She taught us English grammar the traditional way i.e., deductively which is presenting a rule followed by example drills (from general to particular). The pedagogical rules and methods have changed from passive to explorative learning now, but in the mid 80s that was the best way to get attention and engagement from the class and Mrs.Edwards exemplified it.

Sri Rajagopalachari once pointed out that English was the greatest gift of Goddess Saraswati to India. And we saw a helping hand of Mrs.Hilda Edwards in that …..R.I.P Teacher.

November 16, 2016


One of the most respected business conglomerate in this country is embroiled in a bitter battle at the very top. Accusations and counter allegations between Ratan Tata and Cyrus Mistry is flying thick and fast. Cyrus's ignominious exit from the chairmanship of the group (under dubious circumstances) has now spilled in a turf war on the boards of TATA group companies. All this points to one thing - the sparkling white image of the TATA's is now stained beyond repair...TATA has become TARTAR. The public spat has become a sorry tale of one upmanship of Ratan Tata who was long expected to ride in the sunset. His prodigy was non other than a clansman ( parsi) who was anointed after much fanfare (global executive search is what the TATA's would like to call it).


Tata identity before


TATA identity after the fiasco


Like Tartar (dental terminology for yellow color on Teeth) this unsavory spat threatens to tarnish the image of Tata with sordid allegations of mismanagement, misappropriation, dismantling of organizational structure, betrayal etc.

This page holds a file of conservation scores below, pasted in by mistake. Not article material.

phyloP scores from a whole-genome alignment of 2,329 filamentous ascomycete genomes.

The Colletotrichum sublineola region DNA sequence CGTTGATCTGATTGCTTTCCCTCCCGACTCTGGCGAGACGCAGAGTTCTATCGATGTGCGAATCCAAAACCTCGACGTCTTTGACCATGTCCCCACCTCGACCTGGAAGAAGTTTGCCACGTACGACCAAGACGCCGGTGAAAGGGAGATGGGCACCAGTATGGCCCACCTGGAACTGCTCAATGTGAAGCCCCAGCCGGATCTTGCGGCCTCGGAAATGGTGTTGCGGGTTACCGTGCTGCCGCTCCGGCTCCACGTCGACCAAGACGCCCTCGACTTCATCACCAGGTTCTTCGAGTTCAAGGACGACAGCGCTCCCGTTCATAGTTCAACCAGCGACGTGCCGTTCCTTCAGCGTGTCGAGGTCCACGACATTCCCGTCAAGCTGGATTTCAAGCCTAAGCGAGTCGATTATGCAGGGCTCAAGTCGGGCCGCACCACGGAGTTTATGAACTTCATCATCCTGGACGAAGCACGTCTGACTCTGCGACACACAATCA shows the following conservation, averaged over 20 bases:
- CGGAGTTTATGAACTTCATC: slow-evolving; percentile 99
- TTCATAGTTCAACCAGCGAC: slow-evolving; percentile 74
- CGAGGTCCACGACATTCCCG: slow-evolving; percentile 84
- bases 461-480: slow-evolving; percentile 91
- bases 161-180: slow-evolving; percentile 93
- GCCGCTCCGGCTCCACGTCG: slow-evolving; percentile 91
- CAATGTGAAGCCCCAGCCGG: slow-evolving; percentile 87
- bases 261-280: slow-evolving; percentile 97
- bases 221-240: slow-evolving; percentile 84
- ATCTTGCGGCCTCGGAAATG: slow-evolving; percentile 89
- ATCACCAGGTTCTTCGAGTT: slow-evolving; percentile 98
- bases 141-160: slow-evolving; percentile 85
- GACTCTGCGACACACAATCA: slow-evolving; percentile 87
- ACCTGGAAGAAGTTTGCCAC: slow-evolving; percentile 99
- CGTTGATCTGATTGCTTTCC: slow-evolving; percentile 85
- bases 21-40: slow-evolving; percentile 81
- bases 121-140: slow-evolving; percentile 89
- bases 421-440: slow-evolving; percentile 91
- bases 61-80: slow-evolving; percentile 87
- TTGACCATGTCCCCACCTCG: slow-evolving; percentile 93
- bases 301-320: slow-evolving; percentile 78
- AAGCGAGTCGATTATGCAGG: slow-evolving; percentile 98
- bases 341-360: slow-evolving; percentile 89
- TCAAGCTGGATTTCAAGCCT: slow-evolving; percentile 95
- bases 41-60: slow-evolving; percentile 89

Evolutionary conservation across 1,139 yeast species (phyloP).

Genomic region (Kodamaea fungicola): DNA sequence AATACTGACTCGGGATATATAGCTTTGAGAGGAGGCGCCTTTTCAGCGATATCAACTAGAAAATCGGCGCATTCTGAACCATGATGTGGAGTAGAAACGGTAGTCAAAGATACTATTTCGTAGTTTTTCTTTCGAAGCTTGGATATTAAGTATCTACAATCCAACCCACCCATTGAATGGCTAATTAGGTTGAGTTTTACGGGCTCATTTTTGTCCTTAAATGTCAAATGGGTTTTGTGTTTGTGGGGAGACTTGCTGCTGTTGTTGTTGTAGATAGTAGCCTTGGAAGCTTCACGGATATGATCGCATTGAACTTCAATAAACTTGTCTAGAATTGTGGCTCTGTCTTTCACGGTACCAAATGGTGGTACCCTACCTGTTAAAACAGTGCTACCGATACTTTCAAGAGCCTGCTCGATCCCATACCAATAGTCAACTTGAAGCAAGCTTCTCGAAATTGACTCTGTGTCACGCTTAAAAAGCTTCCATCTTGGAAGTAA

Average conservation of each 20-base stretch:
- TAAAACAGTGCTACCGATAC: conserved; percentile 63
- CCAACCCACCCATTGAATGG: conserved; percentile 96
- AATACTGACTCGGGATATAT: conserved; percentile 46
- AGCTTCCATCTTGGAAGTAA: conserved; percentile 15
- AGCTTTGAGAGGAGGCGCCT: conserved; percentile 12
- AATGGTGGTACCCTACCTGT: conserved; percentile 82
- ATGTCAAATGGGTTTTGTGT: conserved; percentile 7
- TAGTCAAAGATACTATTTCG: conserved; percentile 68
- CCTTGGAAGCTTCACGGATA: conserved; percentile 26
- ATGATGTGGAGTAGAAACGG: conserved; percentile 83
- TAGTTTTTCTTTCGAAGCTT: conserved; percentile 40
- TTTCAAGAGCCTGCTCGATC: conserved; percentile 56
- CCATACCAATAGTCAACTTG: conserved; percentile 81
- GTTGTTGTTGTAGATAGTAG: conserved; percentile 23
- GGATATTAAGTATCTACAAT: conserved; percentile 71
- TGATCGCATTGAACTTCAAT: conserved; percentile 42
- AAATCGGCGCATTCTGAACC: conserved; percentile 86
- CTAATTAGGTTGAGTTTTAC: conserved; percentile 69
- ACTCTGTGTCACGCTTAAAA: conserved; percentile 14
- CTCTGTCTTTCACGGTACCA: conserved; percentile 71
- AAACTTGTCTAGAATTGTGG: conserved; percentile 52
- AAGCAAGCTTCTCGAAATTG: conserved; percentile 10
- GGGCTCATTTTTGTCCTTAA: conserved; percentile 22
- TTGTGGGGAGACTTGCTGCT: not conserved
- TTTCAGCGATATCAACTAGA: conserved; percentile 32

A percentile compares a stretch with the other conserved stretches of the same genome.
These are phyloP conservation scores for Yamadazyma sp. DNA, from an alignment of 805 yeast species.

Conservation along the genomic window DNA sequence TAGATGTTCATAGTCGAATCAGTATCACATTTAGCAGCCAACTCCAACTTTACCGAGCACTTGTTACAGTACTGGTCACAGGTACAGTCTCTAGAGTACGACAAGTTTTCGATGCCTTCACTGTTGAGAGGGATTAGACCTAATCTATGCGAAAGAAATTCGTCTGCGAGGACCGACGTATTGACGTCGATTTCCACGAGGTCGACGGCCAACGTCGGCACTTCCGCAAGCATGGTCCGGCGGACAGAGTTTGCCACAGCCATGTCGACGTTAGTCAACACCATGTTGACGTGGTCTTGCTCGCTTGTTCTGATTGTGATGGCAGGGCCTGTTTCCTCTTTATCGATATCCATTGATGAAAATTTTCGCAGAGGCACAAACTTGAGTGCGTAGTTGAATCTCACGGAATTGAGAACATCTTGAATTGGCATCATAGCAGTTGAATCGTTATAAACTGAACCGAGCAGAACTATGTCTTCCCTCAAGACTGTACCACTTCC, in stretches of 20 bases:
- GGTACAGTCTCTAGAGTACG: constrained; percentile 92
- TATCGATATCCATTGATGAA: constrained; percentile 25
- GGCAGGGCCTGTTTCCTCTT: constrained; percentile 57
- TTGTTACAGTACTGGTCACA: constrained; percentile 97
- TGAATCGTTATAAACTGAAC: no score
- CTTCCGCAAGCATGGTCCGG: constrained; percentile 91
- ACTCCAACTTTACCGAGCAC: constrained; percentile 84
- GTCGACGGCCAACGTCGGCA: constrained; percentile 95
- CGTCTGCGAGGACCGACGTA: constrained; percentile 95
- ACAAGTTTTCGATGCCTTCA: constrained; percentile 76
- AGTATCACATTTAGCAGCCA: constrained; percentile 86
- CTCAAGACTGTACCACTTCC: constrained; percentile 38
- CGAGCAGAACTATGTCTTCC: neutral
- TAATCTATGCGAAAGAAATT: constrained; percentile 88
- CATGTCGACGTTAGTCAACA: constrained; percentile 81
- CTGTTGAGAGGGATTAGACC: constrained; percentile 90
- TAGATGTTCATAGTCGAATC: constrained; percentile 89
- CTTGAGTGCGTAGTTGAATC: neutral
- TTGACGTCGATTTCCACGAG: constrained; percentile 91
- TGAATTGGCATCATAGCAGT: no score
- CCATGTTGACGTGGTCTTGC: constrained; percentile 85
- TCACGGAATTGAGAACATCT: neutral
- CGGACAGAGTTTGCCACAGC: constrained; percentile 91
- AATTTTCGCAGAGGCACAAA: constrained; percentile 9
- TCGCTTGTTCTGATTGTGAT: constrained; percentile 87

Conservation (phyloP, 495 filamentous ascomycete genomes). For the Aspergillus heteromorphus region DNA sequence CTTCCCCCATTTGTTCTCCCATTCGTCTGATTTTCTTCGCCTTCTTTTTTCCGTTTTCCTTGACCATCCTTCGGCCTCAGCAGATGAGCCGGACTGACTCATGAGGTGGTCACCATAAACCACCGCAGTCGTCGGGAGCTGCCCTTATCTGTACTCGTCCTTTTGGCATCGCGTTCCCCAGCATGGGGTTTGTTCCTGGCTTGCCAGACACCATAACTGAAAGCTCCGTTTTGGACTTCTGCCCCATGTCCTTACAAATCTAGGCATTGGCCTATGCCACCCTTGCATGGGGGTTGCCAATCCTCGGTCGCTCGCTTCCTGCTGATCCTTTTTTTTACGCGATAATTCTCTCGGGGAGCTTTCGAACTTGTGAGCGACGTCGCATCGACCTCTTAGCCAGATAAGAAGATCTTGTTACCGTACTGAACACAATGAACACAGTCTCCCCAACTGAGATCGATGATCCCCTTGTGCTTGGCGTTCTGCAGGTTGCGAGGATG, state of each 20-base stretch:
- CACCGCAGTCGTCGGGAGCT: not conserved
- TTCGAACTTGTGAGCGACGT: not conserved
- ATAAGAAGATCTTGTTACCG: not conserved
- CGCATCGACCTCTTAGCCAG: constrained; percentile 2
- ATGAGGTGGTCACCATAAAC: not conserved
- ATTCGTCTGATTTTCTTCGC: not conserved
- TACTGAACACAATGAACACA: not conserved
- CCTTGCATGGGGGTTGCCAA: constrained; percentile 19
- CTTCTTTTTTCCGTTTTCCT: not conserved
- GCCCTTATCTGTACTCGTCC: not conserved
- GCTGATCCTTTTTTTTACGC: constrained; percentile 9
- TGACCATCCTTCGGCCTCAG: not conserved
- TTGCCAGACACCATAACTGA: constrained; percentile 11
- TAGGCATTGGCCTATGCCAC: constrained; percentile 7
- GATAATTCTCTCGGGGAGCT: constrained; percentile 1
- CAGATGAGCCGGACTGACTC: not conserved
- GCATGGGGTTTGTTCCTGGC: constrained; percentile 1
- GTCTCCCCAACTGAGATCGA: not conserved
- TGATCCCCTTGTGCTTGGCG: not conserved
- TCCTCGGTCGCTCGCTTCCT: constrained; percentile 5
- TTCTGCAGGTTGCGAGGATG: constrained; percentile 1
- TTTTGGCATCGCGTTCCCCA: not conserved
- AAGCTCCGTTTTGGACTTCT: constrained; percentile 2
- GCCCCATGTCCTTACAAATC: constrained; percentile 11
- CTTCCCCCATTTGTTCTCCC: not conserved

September 25, 2016

Cauvery Water Dispute: Heart of the Matter

Much has been said and written about the Cauvery Water Dispute and much water has flowed down KRS & Mettur dams since the British colonial era when the first water sharing understanding was reached formally between the two parties. Since Water is the fundamental resource and  stands at the center of everything we humans do,  it is the source of increasing conflicts all over the world particularly over its rights, sharing and usage protocol.  Cauvery dispute is the most prominent in India and is a historical one with a turbulent past. Much has been written about it but since it has failed the legal litmus test, it is necessary to examine the core issue and question the entire premise of its credibility

The legal basis to the Cauvery water dispute: Who is right?


If Cauvery was to be seen as a ‘property’ who could claim ownership? Because ‘entitlement’ then decides ‘rights’ over property which would then define principles of water allocations. This seems to be at the heart of the dispute and there are 3 doctrines that come into picture
  1. Harmon – as per harmon doctrine the primary rights of water are bestowed on those who own the land at the source of water. It is a fairly simple and straightforward logic – you own the water and the well in your own backyard even if the neighbors come daily to draw water from it.
  2. History – this confers primary rights to historical uses of water irrespective of geographical location. In simple terms it means if your neighbor has been using water from your well since ages and is dependent on it, then he has the right over water even though the well is in your property. This ‘deemed’ right has uncanny semblance to the ’Tenancy Act’  (which was amended subsequently by SC) which entitled the tenant to be owner of the property if he occupied it for  12 years or more.